Support for LAist comes from
We Explain L.A.
Stay Connected

Share This

This is an archival story that predates current editorial management.

This archival content was written, edited, and published prior to LAist's acquisition by its current owner, Southern California Public Radio ("SCPR"). Content, such as language choice and subject matter, in archival articles therefore may not align with SCPR's current editorial standards. To learn more about those standards and why we make this distinction, please click here.

Food

State Bill Could Significantly Restrict Where Food Trucks Go

5b2bd50e4488b3000926af83-original.jpg
Photo by strph via the LAist Featured Photos pool on Flickr
Stories like these are only possible with your help!
You have the power to keep local news strong for the coming months. Your financial support today keeps our reporters ready to meet the needs of our city. Thank you for investing in your community.

A bill introduced last week by state Assemblyman Bill Monning (D-Carmel) could have serious impact on how food trucks do business, if the bill is made into law. AB 1678 calls for the prohibition of mobile vending within 1500 feet of an elementary or secondary school between 6 a.m. and 6 p.m.

AB 1678 asserts: "Mobile food vending diminishes participation in the school 14 nutrition programs, reinforces the stigma associated with eating school meals, and jeopardizes the fiscal viability of school nutrition programs at the local level." Further, the bill's authors suggest that food from mobile vendors is not as "nutritious" as the food offered at schools. [You can download a .pdf of the bill via NBC Bay Area's piece on the subject.]

Monning told Inside Scoop SF yesterday what prompted his authorship of the bill:

I’m particularly concerned about trend of preventable disease in young people. We’ve worked really hard to get more nutritious food in schools … We’ve had significant advancements and now the food trucks are serving as a magnet, and these aren’t the high end gourmet trucks we’re talking about. These are trucks pushing sodas, snacks. Even on a closed campus, some trucks pull up to the curb. If a truck were to be pushed back a little, it would help.
Support for LAist comes from

Several Bay Area outlets picked up on the story of the proposed legislation late last week, and now Los Angeles-area mobile vendors have begun to talk about their opposition of the bill.

In an item titled "AB 1678: Not Good For California," the Southern California Mobile Food Vendor Association says the "bill is flawed in many respects," and articulates a concern of many food truck operators about how limiting these restrictions would be on how they do their business.

An argument raised by the SoCal MFVA and other mobile vendors is that those students still go to school and live in communities where there is easy access to unhealthy food. From the SoCal MFVA:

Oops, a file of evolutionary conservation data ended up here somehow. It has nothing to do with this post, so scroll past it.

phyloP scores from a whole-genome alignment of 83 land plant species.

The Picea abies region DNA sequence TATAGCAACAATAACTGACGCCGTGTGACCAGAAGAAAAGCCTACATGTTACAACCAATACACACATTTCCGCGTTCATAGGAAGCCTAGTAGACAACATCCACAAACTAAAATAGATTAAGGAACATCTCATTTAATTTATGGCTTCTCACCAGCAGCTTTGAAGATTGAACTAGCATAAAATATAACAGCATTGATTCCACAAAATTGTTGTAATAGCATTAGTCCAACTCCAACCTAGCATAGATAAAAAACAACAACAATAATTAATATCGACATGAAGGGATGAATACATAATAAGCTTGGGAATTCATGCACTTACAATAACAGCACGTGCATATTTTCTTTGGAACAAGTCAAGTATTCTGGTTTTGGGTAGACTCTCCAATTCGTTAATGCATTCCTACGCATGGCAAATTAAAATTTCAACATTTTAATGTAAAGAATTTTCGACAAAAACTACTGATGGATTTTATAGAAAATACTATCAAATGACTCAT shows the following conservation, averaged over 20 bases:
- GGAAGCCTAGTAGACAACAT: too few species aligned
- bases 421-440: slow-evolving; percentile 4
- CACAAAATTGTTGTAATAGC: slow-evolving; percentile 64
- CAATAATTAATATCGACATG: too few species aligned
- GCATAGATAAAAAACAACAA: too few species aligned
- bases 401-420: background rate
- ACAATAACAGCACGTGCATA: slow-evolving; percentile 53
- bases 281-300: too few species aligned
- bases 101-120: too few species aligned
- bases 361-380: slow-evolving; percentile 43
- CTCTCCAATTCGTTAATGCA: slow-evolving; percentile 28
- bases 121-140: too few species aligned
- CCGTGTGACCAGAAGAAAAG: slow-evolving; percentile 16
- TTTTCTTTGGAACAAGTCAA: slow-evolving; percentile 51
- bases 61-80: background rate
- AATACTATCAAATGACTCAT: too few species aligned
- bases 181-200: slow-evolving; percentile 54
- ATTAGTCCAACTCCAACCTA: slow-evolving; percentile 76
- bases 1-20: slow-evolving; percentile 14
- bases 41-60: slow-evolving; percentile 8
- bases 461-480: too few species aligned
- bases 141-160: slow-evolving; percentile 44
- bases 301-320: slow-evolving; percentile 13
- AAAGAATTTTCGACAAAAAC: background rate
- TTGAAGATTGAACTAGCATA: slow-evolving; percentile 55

Even if one accepts the Author’s claim that students on closed campuses leave school to obtain unhealthy food, the Bill will do nothing to curb this alleged threat. The Bill does not purport to ban the sale of any particular type of food. So fast food restaurants, convenience stores, and gas station stores will continue to operate within the restricted area offering all manner of “unhealthy” food.

But Monning says mobile vendors represent "the most immediate threat" because they "park on the curbs," whereas brick-and-mortar places do not.

Many mobile vendors see these restrictions as unnecessary, and unfair, particularly when the state is in a precarious financial state, and could force several growing business to shut down.

Several food trucks, like L.A.'s Buttermilk Truck and Lake Street Creamery, have been Tweeting out links to a Change.org petition created by SoCal MFVA's Matt Gellar to to reject AB 1678. Meanwhile, the Bay Area's LIBA Falafel Truck appealed directly to the Assemblyman: "Hey Rep Monning @LIBAfalafel doesn't serve at "nightclubs" AND we have a 13-item salad bar. Please don't ban us after 2.5 yrs of biz," they Tweeted.

Still, Monning insists California's kids are obese and at risk for health issues like diabetes now more than ever, and while there's room for debate, he's not going to budge:

With all legislation, everything is subject to conversation and consideration but I’m not willing to compromise at this stage in the legislation … The common theme that will come out of my voice over and over is that I care about the trucks — but I really care about the children. This is not a solution looking for a problem. We know the problem. This is one step to the solution. These are complex social economic issues, but we’re confident that this will improve the current crisis.

AB 1678 may be discussed again in committee March 16.